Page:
'Secession Ball' is grotesque; it's the slavery, stupid

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Today is the 150th anniversary of the day South Carolina seceded from the United States, starting the Civil War. As a history buff, this writer has no problem with S.C., or any other state, commemorating the events of the Civil War. It was a horrendous, tragic war that still impacts the U.S. to this day — in effect, a second American Revolution that utterly changed the country forever — and as such, has to be commemorated as the seminal national event it was. Commemoration becomes a problem, however, when it turns into a festive celebration, which is one of the things South Carolina has planned; namely, a privately sponsored "secession ball" tonight in Charleston. Considering that the secession they’re celebrating resulted in the deaths of around a million Americans (the equivalent of six million deaths today, in terms of our population), the very idea of a festive ball to commemorate it is obscene, pure and simple. And that doesn’t even take into account the momentous fact that they’ll also be “celebrating” American history’s most hardcore defense of slavery.

I can hear the defenders of the Old South now, just as I’ve heard them all my life: “The war wasn’t about slavery, it was about states’ rights.” As the author, and native Charlestonian, Edward Ball wrote yesterday in a New York Times essay titled “Gone With the Myths,” “I’ve heard it from women and from men, from sober people and from people liquored up on anti-Washington talk. The North wouldn’t let us govern ourselves, they say, and Congress laid on tariffs that hurt the South. So we rebelled. Secession and the Civil War, in other words, were about small government, limited federal powers and states’ rights.” As Ball goes on to report, it’s hard to take those arguments seriously when the very declarations of secession by Confederate states make it clear that those states were acting to protect the practice of slavery and, not just coincidentally, the profits to be gleaned from it.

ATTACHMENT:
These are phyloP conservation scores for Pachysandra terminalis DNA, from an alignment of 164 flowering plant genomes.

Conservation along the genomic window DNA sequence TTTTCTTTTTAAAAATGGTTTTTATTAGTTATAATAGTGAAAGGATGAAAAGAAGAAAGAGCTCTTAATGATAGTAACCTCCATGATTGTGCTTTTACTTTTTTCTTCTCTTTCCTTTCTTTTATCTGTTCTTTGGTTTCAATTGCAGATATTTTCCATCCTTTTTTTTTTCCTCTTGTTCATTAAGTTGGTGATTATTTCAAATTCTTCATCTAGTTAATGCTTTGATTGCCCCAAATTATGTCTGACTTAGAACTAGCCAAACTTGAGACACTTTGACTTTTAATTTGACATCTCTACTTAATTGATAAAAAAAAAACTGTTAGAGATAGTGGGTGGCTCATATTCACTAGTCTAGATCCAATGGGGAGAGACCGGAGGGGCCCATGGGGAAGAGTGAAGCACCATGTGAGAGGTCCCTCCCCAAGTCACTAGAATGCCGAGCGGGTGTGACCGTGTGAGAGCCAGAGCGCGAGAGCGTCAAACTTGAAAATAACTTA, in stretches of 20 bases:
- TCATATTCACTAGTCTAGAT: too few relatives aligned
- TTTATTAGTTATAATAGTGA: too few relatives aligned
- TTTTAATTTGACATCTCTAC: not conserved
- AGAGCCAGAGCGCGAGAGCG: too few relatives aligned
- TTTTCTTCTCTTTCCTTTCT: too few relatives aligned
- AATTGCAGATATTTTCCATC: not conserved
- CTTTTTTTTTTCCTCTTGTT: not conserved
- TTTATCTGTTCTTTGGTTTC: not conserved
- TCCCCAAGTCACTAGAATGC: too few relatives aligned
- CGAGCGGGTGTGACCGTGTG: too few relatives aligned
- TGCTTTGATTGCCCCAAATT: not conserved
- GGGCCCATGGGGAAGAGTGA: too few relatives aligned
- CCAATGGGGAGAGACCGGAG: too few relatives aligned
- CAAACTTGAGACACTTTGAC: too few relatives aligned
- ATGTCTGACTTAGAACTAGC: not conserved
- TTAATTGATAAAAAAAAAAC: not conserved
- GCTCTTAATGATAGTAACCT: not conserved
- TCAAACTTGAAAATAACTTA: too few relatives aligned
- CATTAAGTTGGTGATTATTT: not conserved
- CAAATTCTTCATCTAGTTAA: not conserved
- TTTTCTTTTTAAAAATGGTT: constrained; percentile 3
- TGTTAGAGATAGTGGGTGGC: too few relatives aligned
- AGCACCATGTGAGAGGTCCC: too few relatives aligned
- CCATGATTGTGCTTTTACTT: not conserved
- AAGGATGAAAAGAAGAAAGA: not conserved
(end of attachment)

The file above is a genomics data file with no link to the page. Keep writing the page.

Here are excerpts from three states’ secession documents, as reported by Edward Ball:

South Carolina: “The non-slaveholding states ... have denounced as sinful the institution of slavery” and “have encouraged and assisted thousands of our slaves to leave their homes.”

Mississippi: “Our position is thoroughly identified with the institution of slavery — the greatest material interest of the world. ... There was no choice left us but submission to the mandates of abolition, or a dissolution of the Union.”

Georgia: “A brief history of the rise, progress, and policy of anti-slavery and the political organization into whose hands the administration of the Federal Government has been committed will fully justify the pronounced verdict of the people of Georgia.”

You figure it out for yourself — but don’t ever expect the celebrators of secession to believe it; or rather, don’t expect them to admit it.

civilwarseries

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